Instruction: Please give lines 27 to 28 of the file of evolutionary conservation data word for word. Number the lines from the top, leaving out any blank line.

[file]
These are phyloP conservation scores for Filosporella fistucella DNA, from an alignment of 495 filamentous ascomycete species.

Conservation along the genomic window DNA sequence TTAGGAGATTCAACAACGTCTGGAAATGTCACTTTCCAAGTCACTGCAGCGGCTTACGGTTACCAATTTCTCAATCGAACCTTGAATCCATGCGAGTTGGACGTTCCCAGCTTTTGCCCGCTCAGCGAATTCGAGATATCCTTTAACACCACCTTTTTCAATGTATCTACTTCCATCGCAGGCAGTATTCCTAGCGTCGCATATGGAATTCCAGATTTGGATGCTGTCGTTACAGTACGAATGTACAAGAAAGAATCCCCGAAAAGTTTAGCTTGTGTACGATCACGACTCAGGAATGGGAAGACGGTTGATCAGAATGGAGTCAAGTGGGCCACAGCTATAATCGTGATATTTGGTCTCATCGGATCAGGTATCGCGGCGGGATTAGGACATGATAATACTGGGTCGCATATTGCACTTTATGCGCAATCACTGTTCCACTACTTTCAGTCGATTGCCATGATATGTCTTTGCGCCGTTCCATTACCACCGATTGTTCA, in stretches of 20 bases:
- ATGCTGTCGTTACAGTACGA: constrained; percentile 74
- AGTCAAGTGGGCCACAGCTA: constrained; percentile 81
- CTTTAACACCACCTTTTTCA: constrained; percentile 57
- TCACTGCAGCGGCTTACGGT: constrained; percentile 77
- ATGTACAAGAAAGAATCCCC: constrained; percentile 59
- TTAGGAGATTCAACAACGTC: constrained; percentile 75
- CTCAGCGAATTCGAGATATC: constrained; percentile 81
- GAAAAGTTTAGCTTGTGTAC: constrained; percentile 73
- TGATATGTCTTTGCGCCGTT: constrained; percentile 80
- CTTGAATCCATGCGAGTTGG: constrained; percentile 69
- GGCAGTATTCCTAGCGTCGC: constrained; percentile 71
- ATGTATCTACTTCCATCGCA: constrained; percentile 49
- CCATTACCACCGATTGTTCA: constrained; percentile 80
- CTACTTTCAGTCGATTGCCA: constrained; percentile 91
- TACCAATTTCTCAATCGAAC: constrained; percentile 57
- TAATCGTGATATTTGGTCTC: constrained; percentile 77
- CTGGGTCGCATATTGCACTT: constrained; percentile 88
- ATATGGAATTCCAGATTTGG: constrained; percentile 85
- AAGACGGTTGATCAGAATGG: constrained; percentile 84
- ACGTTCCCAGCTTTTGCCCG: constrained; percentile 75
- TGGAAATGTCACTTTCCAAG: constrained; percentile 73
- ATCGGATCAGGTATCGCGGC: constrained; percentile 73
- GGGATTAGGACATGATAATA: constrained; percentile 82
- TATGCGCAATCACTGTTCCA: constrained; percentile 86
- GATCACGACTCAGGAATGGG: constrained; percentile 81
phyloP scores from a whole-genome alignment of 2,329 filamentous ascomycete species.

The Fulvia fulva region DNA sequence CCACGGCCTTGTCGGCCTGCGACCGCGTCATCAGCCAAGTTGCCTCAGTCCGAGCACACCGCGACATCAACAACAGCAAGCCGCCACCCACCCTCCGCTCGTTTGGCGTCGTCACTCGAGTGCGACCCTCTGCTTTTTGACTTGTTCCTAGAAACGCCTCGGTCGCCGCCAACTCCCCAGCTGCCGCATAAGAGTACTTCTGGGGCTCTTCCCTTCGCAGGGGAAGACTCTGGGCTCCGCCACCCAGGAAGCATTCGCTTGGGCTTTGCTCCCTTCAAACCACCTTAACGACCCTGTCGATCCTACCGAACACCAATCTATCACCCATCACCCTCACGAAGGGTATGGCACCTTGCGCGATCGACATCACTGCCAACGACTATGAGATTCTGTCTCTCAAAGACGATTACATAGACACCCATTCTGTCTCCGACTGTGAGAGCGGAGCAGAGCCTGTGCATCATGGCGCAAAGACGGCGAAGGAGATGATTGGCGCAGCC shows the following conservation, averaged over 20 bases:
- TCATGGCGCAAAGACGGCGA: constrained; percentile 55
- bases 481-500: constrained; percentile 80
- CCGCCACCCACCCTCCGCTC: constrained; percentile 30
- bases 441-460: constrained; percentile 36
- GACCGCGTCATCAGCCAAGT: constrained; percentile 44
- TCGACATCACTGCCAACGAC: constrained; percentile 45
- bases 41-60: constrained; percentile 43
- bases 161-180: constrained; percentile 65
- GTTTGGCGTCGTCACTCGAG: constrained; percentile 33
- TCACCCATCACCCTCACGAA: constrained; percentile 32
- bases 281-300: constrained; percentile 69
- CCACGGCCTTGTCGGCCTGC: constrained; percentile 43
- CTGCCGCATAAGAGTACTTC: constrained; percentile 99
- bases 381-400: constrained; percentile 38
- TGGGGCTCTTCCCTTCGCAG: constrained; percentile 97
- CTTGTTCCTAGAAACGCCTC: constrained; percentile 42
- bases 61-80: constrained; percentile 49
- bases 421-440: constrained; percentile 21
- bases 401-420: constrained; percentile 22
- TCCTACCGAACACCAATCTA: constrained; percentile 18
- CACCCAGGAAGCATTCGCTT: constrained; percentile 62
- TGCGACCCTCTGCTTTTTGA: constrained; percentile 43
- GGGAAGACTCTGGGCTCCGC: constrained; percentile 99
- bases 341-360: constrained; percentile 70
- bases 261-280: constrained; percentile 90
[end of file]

- GATCACGACTCAGGAATGGG: constrained; percentile 81
phyloP scores from a whole-genome alignment of 2,329 filamentous ascomycete species.